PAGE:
Death to the Unchaste

Europe's Muslim women—and the men who murder them. Two Islam-themed plays at St. Ann's Warehouse.

Roosen is also careful not to make black-and-white moral designations, on or off the stage. She's not exactly out to change perceptions, but rather to ask her audience to perceive strangers and differences more carefully: "Veiled Monologues is a much more open, inviting piece. Is.Man tries to open you to see something difficult." Roosen hopes this newest play will offer an understanding of the feelings and attitudes of disorientated men, not tolerance or acceptance.

The 49-year-old director likes to quote a woman she once met while making a documentary in Mali. The woman told her: "There are four people in every dialogue. There's you, there's me, there's the person I imagine you to be, and the person you imagine me to be." Roosen has adopted this ethos for her theater projects: Are we seeing real women, or the people we perceive them to be? Even if their actions are reprehensible, are we hearing-—really hearing—the thoughts and feelings of men who kill for moral clarity?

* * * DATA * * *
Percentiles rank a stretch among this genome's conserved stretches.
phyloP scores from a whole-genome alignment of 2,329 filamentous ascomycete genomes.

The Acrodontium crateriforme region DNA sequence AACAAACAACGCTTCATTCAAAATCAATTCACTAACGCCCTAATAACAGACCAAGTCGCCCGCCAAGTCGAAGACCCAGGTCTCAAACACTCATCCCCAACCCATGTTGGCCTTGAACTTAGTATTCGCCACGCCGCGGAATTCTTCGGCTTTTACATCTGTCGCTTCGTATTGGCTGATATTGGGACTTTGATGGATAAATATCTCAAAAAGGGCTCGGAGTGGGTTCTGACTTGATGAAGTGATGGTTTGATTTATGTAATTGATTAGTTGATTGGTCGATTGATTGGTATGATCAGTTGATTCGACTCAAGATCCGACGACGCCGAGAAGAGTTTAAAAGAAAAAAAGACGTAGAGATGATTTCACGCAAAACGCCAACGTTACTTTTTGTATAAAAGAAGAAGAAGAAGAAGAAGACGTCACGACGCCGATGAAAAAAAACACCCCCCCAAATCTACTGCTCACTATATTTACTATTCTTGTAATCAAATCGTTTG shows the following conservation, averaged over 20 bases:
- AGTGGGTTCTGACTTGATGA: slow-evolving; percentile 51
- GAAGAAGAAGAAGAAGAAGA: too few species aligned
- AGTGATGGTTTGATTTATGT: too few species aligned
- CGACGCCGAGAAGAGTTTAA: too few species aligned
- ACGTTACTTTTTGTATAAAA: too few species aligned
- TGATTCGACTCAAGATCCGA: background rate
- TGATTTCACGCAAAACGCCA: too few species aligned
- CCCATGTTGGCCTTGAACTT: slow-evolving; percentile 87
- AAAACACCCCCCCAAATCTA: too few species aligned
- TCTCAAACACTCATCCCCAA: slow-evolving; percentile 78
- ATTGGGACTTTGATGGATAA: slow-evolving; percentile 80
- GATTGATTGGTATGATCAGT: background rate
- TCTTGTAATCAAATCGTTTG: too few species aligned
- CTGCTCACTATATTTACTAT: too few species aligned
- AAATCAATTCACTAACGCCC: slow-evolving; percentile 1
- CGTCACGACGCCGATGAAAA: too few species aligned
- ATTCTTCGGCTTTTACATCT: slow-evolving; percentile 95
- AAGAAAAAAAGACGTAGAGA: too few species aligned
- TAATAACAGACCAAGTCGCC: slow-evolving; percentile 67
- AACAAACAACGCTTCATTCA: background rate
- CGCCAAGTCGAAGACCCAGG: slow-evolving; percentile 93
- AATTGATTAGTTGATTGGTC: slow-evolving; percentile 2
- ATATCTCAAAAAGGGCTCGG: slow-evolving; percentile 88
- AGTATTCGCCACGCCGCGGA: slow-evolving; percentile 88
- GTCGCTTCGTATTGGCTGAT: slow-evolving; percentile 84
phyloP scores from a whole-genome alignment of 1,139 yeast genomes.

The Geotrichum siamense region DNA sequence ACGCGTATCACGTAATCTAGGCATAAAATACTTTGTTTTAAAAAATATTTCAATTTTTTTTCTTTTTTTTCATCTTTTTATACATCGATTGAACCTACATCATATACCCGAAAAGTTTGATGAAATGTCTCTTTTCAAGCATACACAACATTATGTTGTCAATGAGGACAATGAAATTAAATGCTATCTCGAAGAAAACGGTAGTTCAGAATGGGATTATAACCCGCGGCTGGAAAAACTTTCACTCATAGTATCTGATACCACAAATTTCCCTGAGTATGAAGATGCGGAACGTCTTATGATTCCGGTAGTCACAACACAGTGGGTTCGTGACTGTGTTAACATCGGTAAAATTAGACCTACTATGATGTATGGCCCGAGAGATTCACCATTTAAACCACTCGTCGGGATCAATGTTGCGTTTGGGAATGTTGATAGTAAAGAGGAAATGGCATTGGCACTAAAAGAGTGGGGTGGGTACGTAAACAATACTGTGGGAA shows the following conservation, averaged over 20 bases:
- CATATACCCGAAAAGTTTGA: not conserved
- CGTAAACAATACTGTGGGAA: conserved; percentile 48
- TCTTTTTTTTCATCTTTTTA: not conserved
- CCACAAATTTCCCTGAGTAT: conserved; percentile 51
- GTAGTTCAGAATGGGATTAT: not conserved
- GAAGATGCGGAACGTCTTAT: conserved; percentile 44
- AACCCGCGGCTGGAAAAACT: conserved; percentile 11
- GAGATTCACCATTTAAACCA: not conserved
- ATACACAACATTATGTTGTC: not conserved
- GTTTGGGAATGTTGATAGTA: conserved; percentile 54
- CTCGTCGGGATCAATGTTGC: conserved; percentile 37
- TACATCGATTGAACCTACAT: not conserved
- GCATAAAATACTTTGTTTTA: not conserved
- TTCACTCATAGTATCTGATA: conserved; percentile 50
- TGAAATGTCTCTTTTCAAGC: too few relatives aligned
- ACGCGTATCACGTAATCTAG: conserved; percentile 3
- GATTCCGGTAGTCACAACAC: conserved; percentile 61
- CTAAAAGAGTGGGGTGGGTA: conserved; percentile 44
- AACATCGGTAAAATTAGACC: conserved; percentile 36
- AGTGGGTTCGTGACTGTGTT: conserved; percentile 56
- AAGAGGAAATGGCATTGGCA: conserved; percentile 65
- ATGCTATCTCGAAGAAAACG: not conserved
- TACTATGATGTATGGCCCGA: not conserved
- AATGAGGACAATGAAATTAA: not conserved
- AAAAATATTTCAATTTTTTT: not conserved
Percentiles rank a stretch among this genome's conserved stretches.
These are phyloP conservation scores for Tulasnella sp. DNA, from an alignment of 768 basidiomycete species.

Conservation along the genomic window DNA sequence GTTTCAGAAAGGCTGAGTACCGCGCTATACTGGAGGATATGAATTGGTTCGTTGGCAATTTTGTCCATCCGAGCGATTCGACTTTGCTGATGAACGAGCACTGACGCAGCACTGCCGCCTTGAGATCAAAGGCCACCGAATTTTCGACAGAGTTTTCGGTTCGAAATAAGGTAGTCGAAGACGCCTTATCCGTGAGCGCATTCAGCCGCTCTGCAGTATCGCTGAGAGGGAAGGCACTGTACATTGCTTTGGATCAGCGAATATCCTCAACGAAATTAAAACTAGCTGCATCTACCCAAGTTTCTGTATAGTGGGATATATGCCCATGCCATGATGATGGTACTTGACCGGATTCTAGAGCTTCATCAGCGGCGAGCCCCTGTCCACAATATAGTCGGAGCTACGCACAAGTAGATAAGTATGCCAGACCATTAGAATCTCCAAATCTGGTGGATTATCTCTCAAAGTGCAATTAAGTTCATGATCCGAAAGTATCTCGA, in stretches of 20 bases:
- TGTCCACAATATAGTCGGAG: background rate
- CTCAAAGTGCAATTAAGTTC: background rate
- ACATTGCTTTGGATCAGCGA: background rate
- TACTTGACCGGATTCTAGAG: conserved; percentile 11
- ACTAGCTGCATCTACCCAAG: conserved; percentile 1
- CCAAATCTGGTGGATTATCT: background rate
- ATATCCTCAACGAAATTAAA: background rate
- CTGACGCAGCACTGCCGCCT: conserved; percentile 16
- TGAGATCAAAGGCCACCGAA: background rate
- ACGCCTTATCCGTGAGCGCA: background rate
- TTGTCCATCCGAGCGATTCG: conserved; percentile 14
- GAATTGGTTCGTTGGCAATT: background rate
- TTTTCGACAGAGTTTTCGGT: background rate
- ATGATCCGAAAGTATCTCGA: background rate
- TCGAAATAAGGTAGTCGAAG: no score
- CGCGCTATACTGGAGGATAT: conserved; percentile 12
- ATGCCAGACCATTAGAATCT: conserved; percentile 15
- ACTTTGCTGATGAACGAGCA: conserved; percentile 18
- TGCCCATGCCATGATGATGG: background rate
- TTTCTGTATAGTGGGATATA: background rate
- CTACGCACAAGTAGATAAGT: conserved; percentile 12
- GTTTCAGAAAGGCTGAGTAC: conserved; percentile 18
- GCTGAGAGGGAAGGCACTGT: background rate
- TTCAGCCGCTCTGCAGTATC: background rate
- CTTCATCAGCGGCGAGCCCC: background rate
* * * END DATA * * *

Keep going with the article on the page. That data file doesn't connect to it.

Since the productions were created independently and Is.Man is so new, Roosen will see them play in rep for the first time in Brooklyn. Susan Feldman, artistic director of St. Ann's Warehouse, had no doubts that she wanted to present both works together. But, she says, "my concern is that I don't know if Americans want to know what's going on in Muslim people's worlds. Do they care about what women are going through, what women think about? Most people, I worry, think they probably know what these shows are without even seeing them. And the fact is, they don't. Because they are very surprising."

If the performances can lift the veil and offer even a partial glimpse of Muslim experience in the West, then she and the artists will be happy. "We don't know anything—that's what I feel," says Feldman. "And my big question for American audiences is: Do you want to know?"

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